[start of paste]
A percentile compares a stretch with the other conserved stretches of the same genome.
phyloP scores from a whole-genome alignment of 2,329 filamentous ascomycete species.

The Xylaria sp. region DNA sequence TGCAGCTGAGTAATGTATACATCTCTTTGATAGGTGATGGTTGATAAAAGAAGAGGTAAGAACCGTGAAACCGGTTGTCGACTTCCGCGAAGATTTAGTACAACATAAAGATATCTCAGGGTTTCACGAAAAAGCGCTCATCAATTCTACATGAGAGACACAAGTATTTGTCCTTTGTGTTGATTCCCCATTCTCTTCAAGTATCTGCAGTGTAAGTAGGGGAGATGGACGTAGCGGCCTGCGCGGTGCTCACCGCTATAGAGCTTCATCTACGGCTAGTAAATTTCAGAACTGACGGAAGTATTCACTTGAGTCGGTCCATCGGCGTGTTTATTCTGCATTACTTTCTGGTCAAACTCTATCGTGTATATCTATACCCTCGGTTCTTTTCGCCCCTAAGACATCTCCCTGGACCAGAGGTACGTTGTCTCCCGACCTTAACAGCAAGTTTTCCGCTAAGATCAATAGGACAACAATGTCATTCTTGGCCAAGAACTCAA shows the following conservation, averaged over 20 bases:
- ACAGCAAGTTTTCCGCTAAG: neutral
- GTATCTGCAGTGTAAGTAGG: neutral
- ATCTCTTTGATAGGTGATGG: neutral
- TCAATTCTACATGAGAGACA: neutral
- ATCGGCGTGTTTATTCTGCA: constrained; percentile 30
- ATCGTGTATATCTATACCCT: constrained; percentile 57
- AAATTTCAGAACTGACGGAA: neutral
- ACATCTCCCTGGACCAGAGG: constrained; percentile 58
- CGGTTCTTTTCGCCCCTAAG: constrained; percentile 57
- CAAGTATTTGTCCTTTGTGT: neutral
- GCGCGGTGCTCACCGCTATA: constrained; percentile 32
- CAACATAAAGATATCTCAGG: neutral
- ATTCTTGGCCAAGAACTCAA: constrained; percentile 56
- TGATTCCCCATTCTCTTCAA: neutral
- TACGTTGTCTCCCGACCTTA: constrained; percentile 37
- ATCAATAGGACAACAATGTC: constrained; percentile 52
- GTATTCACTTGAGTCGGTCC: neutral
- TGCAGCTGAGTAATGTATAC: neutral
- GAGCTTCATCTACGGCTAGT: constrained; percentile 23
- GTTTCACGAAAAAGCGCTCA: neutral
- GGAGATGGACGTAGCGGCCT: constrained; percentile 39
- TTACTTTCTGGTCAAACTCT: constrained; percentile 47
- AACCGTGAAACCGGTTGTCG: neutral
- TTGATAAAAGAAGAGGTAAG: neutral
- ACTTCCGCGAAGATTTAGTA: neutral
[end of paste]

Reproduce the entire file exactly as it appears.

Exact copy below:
A percentile compares a stretch with the other conserved stretches of the same genome.
phyloP scores from a whole-genome alignment of 2,329 filamentous ascomycete species.

The Xylaria sp. region DNA sequence TGCAGCTGAGTAATGTATACATCTCTTTGATAGGTGATGGTTGATAAAAGAAGAGGTAAGAACCGTGAAACCGGTTGTCGACTTCCGCGAAGATTTAGTACAACATAAAGATATCTCAGGGTTTCACGAAAAAGCGCTCATCAATTCTACATGAGAGACACAAGTATTTGTCCTTTGTGTTGATTCCCCATTCTCTTCAAGTATCTGCAGTGTAAGTAGGGGAGATGGACGTAGCGGCCTGCGCGGTGCTCACCGCTATAGAGCTTCATCTACGGCTAGTAAATTTCAGAACTGACGGAAGTATTCACTTGAGTCGGTCCATCGGCGTGTTTATTCTGCATTACTTTCTGGTCAAACTCTATCGTGTATATCTATACCCTCGGTTCTTTTCGCCCCTAAGACATCTCCCTGGACCAGAGGTACGTTGTCTCCCGACCTTAACAGCAAGTTTTCCGCTAAGATCAATAGGACAACAATGTCATTCTTGGCCAAGAACTCAA shows the following conservation, averaged over 20 bases:
- ACAGCAAGTTTTCCGCTAAG: neutral
- GTATCTGCAGTGTAAGTAGG: neutral
- ATCTCTTTGATAGGTGATGG: neutral
- TCAATTCTACATGAGAGACA: neutral
- ATCGGCGTGTTTATTCTGCA: constrained; percentile 30
- ATCGTGTATATCTATACCCT: constrained; percentile 57
- AAATTTCAGAACTGACGGAA: neutral
- ACATCTCCCTGGACCAGAGG: constrained; percentile 58
- CGGTTCTTTTCGCCCCTAAG: constrained; percentile 57
- CAAGTATTTGTCCTTTGTGT: neutral
- GCGCGGTGCTCACCGCTATA: constrained; percentile 32
- CAACATAAAGATATCTCAGG: neutral
- ATTCTTGGCCAAGAACTCAA: constrained; percentile 56
- TGATTCCCCATTCTCTTCAA: neutral
- TACGTTGTCTCCCGACCTTA: constrained; percentile 37
- ATCAATAGGACAACAATGTC: constrained; percentile 52
- GTATTCACTTGAGTCGGTCC: neutral
- TGCAGCTGAGTAATGTATAC: neutral
- GAGCTTCATCTACGGCTAGT: constrained; percentile 23
- GTTTCACGAAAAAGCGCTCA: neutral
- GGAGATGGACGTAGCGGCCT: constrained; percentile 39
- TTACTTTCTGGTCAAACTCT: constrained; percentile 47
- AACCGTGAAACCGGTTGTCG: neutral
- TTGATAAAAGAAGAGGTAAG: neutral
- ACTTCCGCGAAGATTTAGTA: neutral